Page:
- Amazon will introduce a new capacity management system March 1 for third-party sellers using its fulfillment services that features the ability to bid for additional storage space, the company announced Tuesday.
- Sellers can request additional Fulfillment by Amazon inventory capacity based on a reservation fee they determine, according to a blog post from Dharmesh Mehta, vice president of Amazon Worldwide Selling Partner Services. The goal is to give sellers more control over their FBA capacity "while limiting unproductive use.”
- The highest reservation fee per cubic foot offered by a seller is granted first, and fees are offset by "performance credits" from sales tied to the extra capacity, Mehta said. The credits are designed to offset up to 100% of the fee, so the added capacity won't cost sellers as long as their products sell.
Maximizing productivity has become even more important for Amazon as it works to reduce billions in added costs, much of which is connected to its warehouse operations. CFO Brian Olsavsky told analysts in October that the company has been operating with "very high" inventory levels primarily connected to Prime sales events, making productivity improvements more challenging.
"There's a lot of extra work when you have space constraints," Olsavsky said.
Since the new reservation feature is auction-based, the cost of additional capacity will likely vary based on the time of year, said Kiri Masters, head of retail marketplace strategy at Acadia, in a LinkedIn post. It will benefit brands who need more inventory space to support new product launches or marketing campaigns, she added.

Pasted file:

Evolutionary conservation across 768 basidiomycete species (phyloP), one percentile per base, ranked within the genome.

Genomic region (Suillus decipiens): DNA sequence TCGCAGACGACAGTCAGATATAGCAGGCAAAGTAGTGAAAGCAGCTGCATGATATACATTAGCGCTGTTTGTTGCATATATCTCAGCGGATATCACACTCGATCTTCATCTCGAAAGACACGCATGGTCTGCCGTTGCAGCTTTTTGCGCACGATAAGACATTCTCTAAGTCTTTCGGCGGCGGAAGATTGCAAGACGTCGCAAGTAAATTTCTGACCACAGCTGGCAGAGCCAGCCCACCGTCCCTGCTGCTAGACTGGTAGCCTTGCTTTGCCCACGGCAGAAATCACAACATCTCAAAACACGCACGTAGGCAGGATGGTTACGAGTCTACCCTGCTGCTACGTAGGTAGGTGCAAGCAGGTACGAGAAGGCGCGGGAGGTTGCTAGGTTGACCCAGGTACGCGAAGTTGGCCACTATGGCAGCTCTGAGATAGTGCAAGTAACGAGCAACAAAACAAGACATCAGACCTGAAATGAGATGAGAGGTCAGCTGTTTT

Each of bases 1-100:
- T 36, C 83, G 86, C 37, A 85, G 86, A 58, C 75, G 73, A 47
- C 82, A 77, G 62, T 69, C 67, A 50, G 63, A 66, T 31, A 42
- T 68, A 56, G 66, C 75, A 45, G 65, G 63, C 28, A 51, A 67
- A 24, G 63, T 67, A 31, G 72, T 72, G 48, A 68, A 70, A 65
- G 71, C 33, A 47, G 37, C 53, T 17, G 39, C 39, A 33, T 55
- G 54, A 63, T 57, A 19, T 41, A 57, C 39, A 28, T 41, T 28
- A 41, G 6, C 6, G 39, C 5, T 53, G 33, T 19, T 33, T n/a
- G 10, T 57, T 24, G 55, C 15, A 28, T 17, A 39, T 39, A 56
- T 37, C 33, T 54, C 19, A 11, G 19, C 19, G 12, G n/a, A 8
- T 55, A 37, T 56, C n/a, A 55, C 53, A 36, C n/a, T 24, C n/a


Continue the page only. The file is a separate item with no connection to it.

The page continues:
"This has not been possible in the past," Masters said. "Many brands would be willing to pay to guarantee space for such events, and now they have the opportunity."
The new capacity management system will also provide sellers a monthly capacity limit for how much they can send to and store at Amazon, according to Mehta. This replaces the weekly restock limit and quarterly storage limit, which sellers have said can make it difficult to plan how much inventory to procure and manufacture.
"Like restock limits today, capacity limits consider inventory on-hand in Amazon’s fulfillment centers and shipments sellers have created that have not yet arrived," Mehta said.